Developing a 'login' with ajaxed

By | April 17, 2008

Today we will check how we could realize a simple login using ajaxed for your web application. You know the common stuff where you enter your credentials (email and password) and you get authorized if they are correct.

Let’s start of with the form…

  1. <form id="frm">
  2.     <strong>Email:</strong><br />
  3.     <input type="text" name="email">
  4.     <br /><br />
  5.     <strong>Password:</strong><br />
  6.     <input type="password" name="pwd">
  7.     <br /><br />
  8.     <button type="button" onclick="ajaxed.callback('login', loggedin)">
  9.         login
  10.     </button>
  11. </form>

Its very simple. Two text inputs and a button. Both text inputs have a name so we can talk to them. As you can already see we also hooked up a callback on the login button. Quite clear, because we’ll handle the login on the server side. But before we do so we need to have a database with a user table including id, email and pwd column. (get a read about ‘using a database with ajaxed’ if you feel the need)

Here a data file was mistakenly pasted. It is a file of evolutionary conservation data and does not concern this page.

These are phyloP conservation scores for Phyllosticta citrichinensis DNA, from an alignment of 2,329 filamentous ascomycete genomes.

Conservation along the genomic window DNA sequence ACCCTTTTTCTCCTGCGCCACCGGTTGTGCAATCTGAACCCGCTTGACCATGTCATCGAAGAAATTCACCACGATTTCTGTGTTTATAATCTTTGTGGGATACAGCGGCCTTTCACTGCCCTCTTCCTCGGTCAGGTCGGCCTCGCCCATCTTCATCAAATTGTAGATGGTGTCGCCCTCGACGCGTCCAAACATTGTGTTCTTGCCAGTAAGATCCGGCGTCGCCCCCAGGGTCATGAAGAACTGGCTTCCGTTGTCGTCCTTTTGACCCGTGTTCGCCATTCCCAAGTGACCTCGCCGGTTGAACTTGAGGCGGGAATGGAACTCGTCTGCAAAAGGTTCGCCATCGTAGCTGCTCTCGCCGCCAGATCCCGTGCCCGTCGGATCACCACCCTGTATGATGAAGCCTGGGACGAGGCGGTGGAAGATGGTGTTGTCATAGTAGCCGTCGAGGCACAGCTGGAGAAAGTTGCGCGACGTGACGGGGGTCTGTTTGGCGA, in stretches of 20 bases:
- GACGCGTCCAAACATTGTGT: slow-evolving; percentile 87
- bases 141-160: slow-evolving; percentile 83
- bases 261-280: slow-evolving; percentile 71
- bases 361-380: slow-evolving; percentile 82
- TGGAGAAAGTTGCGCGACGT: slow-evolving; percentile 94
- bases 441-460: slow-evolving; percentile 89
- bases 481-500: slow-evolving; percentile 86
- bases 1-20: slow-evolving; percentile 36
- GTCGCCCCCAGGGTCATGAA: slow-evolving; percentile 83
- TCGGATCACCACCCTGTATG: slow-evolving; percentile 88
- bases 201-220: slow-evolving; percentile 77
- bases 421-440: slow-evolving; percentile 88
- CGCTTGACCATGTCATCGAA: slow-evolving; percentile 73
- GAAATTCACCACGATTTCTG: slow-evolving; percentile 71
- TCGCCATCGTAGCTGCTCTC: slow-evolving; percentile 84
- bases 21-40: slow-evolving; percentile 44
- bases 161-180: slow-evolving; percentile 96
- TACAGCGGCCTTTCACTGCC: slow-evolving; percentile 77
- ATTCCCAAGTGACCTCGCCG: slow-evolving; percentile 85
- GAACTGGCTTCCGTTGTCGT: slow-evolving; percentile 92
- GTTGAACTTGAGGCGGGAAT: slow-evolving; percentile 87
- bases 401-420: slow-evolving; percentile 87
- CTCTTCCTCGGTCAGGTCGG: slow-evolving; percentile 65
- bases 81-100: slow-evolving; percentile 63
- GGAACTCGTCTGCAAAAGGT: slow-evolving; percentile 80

Now we write our server side callback which will handle the login action

  1. sub callback(a)
  2.     'hit the road if its an unknow action
  3.     if a <> "login" then exit sub
  4.     sql =   "SELECT id " & _
  5.             "FROM user " & _
  6.             "WHERE email = '" & str.sqlSafe(page.RF("email")) & "' " & _
  7.             "AND pwd = '" & (new MD5).hash(page.RF("pwd")) & "'"
  8.     ID = db.getScalar(sql, 0)
  9.     if ID > 0 then
  10.         session("user") = ID
  11.         page.return true
  12.     else
  13.         page.return false
  14.     end if
  15. end sub